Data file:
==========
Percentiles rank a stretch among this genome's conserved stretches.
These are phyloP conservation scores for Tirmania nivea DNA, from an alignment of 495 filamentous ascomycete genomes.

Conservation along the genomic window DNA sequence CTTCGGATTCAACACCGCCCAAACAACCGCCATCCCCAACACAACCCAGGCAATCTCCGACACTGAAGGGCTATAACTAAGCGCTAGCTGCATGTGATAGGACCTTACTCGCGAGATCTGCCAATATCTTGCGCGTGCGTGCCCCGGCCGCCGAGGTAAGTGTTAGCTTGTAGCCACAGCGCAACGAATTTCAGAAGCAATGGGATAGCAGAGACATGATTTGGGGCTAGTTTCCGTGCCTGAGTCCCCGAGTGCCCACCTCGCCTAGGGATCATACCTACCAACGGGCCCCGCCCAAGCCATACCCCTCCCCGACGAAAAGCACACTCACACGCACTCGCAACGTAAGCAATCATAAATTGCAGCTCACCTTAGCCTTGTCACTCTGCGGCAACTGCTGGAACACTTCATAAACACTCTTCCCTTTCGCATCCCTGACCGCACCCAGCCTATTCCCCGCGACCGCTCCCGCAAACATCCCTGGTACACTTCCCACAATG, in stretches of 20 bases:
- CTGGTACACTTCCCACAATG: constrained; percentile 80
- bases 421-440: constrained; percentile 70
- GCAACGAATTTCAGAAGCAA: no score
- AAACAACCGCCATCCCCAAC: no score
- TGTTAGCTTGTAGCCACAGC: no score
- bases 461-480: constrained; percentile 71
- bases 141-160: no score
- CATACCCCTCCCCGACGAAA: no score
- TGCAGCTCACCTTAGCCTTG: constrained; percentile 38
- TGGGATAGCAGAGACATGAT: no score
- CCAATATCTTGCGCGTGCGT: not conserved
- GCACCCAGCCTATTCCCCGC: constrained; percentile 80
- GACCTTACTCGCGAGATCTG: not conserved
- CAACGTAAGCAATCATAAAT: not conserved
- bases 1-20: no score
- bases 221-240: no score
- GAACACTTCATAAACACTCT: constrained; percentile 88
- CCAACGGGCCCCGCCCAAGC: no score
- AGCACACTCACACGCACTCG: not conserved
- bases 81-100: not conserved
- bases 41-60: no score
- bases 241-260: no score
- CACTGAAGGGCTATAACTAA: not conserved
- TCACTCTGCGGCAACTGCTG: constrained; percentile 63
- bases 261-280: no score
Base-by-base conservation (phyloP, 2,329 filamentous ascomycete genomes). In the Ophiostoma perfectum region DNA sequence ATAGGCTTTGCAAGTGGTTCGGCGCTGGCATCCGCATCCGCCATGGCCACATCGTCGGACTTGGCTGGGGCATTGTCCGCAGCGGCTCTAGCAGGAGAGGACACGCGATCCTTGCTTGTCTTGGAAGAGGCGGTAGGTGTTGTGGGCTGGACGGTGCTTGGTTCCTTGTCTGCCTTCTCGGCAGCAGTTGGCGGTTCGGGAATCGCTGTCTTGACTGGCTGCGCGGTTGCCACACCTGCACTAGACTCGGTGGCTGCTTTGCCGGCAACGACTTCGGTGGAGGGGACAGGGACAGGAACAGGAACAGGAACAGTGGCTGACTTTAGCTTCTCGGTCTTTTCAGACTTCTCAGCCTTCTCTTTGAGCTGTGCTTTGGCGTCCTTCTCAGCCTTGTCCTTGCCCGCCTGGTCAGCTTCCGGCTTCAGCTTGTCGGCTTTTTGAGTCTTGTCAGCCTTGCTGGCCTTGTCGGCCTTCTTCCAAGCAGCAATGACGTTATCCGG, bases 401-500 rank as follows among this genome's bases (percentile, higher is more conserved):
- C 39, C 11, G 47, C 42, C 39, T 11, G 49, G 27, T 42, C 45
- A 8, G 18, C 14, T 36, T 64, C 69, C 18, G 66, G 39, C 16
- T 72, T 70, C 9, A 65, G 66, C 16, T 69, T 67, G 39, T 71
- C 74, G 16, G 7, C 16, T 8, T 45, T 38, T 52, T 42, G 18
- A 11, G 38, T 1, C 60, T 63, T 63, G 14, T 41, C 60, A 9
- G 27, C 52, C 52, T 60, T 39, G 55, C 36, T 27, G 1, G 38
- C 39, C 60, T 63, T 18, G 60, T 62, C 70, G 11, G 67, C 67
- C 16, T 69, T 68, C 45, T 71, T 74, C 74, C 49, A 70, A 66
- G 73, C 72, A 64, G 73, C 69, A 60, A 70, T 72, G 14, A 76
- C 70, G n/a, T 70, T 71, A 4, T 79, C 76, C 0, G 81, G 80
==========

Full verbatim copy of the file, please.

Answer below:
Percentiles rank a stretch among this genome's conserved stretches.
These are phyloP conservation scores for Tirmania nivea DNA, from an alignment of 495 filamentous ascomycete genomes.

Conservation along the genomic window DNA sequence CTTCGGATTCAACACCGCCCAAACAACCGCCATCCCCAACACAACCCAGGCAATCTCCGACACTGAAGGGCTATAACTAAGCGCTAGCTGCATGTGATAGGACCTTACTCGCGAGATCTGCCAATATCTTGCGCGTGCGTGCCCCGGCCGCCGAGGTAAGTGTTAGCTTGTAGCCACAGCGCAACGAATTTCAGAAGCAATGGGATAGCAGAGACATGATTTGGGGCTAGTTTCCGTGCCTGAGTCCCCGAGTGCCCACCTCGCCTAGGGATCATACCTACCAACGGGCCCCGCCCAAGCCATACCCCTCCCCGACGAAAAGCACACTCACACGCACTCGCAACGTAAGCAATCATAAATTGCAGCTCACCTTAGCCTTGTCACTCTGCGGCAACTGCTGGAACACTTCATAAACACTCTTCCCTTTCGCATCCCTGACCGCACCCAGCCTATTCCCCGCGACCGCTCCCGCAAACATCCCTGGTACACTTCCCACAATG, in stretches of 20 bases:
- CTGGTACACTTCCCACAATG: constrained; percentile 80
- bases 421-440: constrained; percentile 70
- GCAACGAATTTCAGAAGCAA: no score
- AAACAACCGCCATCCCCAAC: no score
- TGTTAGCTTGTAGCCACAGC: no score
- bases 461-480: constrained; percentile 71
- bases 141-160: no score
- CATACCCCTCCCCGACGAAA: no score
- TGCAGCTCACCTTAGCCTTG: constrained; percentile 38
- TGGGATAGCAGAGACATGAT: no score
- CCAATATCTTGCGCGTGCGT: not conserved
- GCACCCAGCCTATTCCCCGC: constrained; percentile 80
- GACCTTACTCGCGAGATCTG: not conserved
- CAACGTAAGCAATCATAAAT: not conserved
- bases 1-20: no score
- bases 221-240: no score
- GAACACTTCATAAACACTCT: constrained; percentile 88
- CCAACGGGCCCCGCCCAAGC: no score
- AGCACACTCACACGCACTCG: not conserved
- bases 81-100: not conserved
- bases 41-60: no score
- bases 241-260: no score
- CACTGAAGGGCTATAACTAA: not conserved
- TCACTCTGCGGCAACTGCTG: constrained; percentile 63
- bases 261-280: no score
Base-by-base conservation (phyloP, 2,329 filamentous ascomycete genomes). In the Ophiostoma perfectum region DNA sequence ATAGGCTTTGCAAGTGGTTCGGCGCTGGCATCCGCATCCGCCATGGCCACATCGTCGGACTTGGCTGGGGCATTGTCCGCAGCGGCTCTAGCAGGAGAGGACACGCGATCCTTGCTTGTCTTGGAAGAGGCGGTAGGTGTTGTGGGCTGGACGGTGCTTGGTTCCTTGTCTGCCTTCTCGGCAGCAGTTGGCGGTTCGGGAATCGCTGTCTTGACTGGCTGCGCGGTTGCCACACCTGCACTAGACTCGGTGGCTGCTTTGCCGGCAACGACTTCGGTGGAGGGGACAGGGACAGGAACAGGAACAGGAACAGTGGCTGACTTTAGCTTCTCGGTCTTTTCAGACTTCTCAGCCTTCTCTTTGAGCTGTGCTTTGGCGTCCTTCTCAGCCTTGTCCTTGCCCGCCTGGTCAGCTTCCGGCTTCAGCTTGTCGGCTTTTTGAGTCTTGTCAGCCTTGCTGGCCTTGTCGGCCTTCTTCCAAGCAGCAATGACGTTATCCGG, bases 401-500 rank as follows among this genome's bases (percentile, higher is more conserved):
- C 39, C 11, G 47, C 42, C 39, T 11, G 49, G 27, T 42, C 45
- A 8, G 18, C 14, T 36, T 64, C 69, C 18, G 66, G 39, C 16
- T 72, T 70, C 9, A 65, G 66, C 16, T 69, T 67, G 39, T 71
- C 74, G 16, G 7, C 16, T 8, T 45, T 38, T 52, T 42, G 18
- A 11, G 38, T 1, C 60, T 63, T 63, G 14, T 41, C 60, A 9
- G 27, C 52, C 52, T 60, T 39, G 55, C 36, T 27, G 1, G 38
- C 39, C 60, T 63, T 18, G 60, T 62, C 70, G 11, G 67, C 67
- C 16, T 69, T 68, C 45, T 71, T 74, C 74, C 49, A 70, A 66
- G 73, C 72, A 64, G 73, C 69, A 60, A 70, T 72, G 14, A 76
- C 70, G n/a, T 70, T 71, A 4, T 79, C 76, C 0, G 81, G 80